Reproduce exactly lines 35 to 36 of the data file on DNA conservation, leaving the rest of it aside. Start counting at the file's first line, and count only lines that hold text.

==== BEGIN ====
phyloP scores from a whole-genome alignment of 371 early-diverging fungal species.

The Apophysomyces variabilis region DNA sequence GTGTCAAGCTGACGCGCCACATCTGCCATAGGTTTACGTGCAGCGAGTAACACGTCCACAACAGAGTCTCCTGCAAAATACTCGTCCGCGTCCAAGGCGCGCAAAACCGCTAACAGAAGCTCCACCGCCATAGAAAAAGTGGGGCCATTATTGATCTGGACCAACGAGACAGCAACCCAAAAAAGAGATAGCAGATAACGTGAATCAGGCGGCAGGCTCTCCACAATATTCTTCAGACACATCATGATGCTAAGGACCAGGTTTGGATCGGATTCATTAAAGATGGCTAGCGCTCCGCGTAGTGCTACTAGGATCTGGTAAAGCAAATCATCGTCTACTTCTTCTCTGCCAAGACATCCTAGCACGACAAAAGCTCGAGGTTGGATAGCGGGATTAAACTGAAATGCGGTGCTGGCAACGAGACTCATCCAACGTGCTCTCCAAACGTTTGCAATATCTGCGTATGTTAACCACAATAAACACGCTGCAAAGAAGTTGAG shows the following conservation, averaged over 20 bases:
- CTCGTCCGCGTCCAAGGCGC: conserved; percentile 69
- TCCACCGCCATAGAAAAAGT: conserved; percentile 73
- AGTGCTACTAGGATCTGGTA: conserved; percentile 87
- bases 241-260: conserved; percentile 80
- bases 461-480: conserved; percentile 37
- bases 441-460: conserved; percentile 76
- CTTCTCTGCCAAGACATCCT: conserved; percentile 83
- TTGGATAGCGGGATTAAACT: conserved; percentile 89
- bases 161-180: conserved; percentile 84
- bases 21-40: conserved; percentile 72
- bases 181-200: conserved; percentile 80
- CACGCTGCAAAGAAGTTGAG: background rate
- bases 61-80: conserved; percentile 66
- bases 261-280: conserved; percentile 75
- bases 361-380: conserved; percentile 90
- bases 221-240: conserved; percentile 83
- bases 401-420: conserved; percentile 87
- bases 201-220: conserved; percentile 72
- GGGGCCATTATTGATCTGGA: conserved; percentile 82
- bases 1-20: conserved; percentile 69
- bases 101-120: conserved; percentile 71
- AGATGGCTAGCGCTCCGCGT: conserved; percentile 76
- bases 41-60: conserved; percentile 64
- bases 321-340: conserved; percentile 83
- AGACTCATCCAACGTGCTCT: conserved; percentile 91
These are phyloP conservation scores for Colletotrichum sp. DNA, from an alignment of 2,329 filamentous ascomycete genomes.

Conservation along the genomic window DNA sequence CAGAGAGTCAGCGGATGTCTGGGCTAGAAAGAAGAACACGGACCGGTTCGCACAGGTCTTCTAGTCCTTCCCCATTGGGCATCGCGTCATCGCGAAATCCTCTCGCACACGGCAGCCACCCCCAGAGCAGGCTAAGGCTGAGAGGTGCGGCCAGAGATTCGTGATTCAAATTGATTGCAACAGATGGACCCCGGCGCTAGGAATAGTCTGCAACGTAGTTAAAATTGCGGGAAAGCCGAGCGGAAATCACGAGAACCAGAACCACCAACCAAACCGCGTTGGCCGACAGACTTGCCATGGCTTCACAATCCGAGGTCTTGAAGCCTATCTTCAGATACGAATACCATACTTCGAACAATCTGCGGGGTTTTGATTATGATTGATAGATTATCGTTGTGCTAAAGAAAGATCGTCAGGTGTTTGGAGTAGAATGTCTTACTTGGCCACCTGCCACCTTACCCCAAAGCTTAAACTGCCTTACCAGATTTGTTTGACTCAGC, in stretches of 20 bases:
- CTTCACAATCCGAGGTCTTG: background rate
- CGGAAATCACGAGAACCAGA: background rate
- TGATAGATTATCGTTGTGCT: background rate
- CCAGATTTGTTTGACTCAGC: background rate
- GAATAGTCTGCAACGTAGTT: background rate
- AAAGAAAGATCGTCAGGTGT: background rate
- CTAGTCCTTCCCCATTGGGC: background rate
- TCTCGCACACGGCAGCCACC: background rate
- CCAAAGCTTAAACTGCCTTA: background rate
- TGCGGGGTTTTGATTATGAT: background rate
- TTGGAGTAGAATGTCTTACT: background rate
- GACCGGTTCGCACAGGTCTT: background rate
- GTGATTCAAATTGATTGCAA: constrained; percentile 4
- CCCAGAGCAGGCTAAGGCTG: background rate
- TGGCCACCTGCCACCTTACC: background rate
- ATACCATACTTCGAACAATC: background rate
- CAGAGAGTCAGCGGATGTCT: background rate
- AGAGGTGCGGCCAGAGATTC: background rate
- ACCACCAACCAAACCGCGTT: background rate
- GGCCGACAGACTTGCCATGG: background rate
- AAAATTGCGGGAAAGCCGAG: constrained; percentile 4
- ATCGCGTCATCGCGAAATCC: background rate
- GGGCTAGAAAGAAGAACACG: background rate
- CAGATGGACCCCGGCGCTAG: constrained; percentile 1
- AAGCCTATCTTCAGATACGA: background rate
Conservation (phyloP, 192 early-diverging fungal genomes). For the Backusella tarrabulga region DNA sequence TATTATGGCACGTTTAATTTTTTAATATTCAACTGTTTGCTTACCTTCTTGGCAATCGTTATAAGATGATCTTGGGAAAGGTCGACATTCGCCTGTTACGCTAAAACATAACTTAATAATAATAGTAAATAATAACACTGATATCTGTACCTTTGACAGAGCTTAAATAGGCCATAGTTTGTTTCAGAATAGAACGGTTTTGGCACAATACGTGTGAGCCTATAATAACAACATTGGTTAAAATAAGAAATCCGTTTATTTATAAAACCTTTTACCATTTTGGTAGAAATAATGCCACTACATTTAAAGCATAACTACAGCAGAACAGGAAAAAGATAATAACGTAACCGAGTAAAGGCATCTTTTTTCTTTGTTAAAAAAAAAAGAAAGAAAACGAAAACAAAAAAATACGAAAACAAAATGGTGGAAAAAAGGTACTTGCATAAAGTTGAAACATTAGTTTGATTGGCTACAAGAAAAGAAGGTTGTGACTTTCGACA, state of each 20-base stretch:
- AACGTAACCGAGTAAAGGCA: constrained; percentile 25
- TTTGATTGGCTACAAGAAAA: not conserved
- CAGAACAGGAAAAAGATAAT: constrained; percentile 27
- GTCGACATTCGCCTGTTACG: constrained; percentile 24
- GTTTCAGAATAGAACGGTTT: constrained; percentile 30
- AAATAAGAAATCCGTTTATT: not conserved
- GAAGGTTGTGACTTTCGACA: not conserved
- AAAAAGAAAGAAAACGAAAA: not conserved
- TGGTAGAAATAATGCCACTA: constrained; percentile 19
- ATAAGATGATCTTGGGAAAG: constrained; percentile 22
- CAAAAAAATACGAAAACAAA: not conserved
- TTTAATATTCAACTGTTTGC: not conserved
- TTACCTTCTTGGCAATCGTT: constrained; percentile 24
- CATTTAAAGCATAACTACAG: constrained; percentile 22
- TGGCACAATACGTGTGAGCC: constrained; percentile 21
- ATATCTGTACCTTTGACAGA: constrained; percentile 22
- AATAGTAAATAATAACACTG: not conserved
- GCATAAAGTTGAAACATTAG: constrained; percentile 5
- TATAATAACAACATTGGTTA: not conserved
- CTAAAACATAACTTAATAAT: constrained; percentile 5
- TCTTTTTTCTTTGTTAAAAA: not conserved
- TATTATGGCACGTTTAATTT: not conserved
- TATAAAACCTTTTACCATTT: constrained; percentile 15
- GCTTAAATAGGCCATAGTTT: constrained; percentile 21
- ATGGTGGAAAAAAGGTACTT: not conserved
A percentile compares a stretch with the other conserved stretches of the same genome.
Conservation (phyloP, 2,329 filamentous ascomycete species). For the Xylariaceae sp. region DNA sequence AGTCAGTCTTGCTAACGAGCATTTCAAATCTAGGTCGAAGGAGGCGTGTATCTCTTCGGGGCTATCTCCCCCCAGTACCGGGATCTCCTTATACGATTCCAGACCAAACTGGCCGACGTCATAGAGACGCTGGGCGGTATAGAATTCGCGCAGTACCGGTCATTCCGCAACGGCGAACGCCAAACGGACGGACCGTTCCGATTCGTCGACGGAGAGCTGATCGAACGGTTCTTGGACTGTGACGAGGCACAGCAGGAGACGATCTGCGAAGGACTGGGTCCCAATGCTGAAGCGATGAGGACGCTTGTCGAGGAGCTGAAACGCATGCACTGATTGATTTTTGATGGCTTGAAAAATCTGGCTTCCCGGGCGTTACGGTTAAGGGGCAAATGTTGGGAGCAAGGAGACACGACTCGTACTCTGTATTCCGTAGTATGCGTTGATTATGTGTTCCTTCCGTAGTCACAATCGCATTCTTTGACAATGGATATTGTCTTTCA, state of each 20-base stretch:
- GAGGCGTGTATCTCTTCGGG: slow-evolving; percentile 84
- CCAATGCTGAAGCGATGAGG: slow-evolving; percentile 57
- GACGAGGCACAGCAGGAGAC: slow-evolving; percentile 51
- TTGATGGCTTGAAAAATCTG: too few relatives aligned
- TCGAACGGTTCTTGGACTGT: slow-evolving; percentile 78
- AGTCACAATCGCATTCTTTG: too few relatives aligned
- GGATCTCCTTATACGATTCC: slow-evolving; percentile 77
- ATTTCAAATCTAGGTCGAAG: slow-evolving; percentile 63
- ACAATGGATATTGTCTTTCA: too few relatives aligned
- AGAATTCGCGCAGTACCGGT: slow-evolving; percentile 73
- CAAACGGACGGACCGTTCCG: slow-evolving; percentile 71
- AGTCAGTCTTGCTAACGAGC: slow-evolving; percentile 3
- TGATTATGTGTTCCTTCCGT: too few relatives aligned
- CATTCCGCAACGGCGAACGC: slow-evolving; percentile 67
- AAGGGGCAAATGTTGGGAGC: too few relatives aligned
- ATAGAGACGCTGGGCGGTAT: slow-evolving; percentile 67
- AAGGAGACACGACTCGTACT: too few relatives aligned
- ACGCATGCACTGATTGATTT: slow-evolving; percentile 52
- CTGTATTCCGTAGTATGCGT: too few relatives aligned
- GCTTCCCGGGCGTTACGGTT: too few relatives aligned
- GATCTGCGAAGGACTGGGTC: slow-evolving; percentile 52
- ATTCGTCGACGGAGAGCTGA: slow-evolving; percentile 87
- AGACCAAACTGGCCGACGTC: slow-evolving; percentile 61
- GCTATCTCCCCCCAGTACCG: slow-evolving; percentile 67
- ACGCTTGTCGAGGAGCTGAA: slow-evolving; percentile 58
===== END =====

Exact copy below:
- AAAGAAAGATCGTCAGGTGT: background rate
- CTAGTCCTTCCCCATTGGGC: background rate